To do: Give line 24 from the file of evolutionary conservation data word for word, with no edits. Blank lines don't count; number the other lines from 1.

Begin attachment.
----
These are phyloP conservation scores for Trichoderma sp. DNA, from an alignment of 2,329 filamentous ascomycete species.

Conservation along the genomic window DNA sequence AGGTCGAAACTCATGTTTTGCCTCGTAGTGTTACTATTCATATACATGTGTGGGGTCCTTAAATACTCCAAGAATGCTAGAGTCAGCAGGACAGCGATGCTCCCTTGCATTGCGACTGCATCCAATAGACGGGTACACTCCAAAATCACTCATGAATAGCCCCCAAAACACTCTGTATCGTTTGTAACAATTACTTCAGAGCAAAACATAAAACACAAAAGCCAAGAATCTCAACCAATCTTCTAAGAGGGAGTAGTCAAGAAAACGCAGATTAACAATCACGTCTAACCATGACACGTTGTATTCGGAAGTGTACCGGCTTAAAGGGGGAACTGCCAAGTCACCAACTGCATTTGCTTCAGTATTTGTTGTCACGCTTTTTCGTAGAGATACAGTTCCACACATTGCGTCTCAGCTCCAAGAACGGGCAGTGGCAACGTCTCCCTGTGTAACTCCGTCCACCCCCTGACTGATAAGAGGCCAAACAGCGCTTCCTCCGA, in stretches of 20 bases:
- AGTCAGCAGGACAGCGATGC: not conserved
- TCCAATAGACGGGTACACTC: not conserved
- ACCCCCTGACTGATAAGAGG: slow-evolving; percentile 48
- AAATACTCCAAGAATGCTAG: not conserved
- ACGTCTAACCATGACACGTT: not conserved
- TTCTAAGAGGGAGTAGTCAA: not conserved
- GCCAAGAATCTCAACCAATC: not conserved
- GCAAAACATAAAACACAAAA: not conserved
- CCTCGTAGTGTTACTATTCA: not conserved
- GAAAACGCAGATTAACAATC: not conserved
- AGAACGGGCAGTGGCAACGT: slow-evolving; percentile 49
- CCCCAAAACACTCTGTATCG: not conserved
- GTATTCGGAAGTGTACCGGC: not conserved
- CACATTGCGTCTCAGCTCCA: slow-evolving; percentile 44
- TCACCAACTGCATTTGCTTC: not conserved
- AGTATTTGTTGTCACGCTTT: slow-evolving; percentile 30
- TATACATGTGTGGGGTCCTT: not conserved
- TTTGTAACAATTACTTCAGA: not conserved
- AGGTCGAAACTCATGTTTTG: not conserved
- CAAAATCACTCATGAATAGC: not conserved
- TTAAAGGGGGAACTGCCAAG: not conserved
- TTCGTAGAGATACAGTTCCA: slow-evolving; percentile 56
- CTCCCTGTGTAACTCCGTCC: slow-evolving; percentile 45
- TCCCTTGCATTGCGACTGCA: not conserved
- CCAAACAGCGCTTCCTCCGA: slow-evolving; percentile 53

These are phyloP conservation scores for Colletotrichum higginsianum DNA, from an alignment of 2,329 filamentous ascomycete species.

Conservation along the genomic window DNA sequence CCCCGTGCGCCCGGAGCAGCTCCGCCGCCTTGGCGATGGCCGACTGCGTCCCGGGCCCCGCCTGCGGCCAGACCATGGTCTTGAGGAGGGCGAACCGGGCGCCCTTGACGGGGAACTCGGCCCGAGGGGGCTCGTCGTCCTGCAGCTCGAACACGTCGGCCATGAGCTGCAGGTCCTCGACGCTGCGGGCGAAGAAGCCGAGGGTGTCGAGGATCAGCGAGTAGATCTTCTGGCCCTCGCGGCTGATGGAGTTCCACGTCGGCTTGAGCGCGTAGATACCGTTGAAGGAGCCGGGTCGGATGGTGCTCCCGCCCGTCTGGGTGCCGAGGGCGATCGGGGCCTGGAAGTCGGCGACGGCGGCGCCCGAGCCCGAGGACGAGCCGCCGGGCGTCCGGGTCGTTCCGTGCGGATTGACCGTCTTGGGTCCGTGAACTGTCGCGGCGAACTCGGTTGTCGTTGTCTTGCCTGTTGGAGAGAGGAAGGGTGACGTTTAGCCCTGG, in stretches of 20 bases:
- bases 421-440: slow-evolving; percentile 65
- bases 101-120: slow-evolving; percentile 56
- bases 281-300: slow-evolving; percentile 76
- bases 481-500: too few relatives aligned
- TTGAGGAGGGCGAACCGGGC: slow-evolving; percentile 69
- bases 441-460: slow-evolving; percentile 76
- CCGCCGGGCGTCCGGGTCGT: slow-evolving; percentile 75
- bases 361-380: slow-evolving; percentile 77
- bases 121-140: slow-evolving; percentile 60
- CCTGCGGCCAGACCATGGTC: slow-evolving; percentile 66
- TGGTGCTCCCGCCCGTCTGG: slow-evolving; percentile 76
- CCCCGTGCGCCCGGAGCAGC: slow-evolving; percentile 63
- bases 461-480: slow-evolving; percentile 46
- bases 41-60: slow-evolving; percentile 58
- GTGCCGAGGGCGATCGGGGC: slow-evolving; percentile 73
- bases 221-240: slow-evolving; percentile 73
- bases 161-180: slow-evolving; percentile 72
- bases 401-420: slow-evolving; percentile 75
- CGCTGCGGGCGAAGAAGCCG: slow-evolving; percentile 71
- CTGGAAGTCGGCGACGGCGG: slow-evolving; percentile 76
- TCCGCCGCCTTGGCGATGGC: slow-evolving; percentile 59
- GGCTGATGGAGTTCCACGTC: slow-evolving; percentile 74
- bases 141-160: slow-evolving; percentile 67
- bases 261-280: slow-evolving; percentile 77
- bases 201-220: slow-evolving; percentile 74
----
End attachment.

- TTCGTAGAGATACAGTTCCA: slow-evolving; percentile 56